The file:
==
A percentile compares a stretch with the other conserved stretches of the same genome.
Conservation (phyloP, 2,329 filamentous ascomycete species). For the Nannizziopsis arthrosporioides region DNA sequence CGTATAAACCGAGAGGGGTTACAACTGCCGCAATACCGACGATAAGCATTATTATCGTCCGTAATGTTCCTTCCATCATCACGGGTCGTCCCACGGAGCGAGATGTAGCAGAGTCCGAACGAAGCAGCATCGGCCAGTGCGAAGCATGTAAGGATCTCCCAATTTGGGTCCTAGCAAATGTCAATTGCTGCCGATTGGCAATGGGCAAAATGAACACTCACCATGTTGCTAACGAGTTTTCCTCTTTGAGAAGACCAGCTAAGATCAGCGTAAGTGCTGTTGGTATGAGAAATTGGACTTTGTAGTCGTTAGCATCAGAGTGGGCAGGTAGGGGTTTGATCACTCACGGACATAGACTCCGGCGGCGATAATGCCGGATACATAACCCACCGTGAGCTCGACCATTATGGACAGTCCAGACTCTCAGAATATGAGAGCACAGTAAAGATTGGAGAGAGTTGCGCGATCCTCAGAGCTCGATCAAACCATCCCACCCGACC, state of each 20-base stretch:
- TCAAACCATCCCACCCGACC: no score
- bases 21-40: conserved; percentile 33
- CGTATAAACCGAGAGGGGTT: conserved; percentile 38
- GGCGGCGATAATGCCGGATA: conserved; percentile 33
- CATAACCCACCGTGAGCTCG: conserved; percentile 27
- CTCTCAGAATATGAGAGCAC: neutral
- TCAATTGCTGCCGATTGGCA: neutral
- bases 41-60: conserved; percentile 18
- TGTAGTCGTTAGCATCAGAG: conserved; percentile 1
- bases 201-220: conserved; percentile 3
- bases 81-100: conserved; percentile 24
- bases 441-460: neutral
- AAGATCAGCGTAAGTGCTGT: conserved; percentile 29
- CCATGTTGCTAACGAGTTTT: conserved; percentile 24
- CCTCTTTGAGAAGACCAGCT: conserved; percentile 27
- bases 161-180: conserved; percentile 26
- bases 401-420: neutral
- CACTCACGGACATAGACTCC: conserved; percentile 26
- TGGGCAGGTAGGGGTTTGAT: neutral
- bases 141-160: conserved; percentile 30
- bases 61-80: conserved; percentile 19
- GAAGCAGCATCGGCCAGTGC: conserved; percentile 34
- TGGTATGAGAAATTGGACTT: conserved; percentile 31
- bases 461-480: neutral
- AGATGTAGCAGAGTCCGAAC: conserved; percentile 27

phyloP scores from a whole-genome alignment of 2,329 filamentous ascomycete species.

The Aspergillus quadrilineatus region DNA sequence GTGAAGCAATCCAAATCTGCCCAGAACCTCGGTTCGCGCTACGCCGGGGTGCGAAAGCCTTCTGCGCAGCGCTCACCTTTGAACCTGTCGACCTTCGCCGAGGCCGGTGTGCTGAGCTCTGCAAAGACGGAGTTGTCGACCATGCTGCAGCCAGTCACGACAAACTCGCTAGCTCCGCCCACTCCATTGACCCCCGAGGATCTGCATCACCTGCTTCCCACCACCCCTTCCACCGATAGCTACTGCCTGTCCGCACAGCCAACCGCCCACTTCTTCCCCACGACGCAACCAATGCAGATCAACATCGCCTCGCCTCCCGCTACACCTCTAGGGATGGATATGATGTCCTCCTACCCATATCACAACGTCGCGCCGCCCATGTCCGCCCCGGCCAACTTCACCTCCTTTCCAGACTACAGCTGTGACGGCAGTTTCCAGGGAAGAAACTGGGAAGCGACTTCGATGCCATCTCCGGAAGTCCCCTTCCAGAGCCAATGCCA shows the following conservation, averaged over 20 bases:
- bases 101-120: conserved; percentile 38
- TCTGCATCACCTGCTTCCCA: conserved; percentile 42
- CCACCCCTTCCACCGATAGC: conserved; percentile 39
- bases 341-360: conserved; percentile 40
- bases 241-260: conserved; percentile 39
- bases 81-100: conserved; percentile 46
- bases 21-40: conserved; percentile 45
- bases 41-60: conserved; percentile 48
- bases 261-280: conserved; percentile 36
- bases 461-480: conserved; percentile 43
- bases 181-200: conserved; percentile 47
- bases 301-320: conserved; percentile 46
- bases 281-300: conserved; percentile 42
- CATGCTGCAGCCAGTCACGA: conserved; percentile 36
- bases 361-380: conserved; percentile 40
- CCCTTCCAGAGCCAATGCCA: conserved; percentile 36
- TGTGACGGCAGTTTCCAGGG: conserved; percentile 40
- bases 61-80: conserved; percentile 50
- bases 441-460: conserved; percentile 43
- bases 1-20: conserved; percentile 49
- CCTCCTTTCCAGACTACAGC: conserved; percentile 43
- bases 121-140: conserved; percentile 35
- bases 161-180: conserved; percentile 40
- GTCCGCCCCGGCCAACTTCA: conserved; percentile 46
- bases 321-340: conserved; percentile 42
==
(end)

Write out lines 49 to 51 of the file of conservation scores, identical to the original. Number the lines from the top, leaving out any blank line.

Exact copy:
- bases 1-20: conserved; percentile 49
- CCTCCTTTCCAGACTACAGC: conserved; percentile 43
- bases 121-140: conserved; percentile 35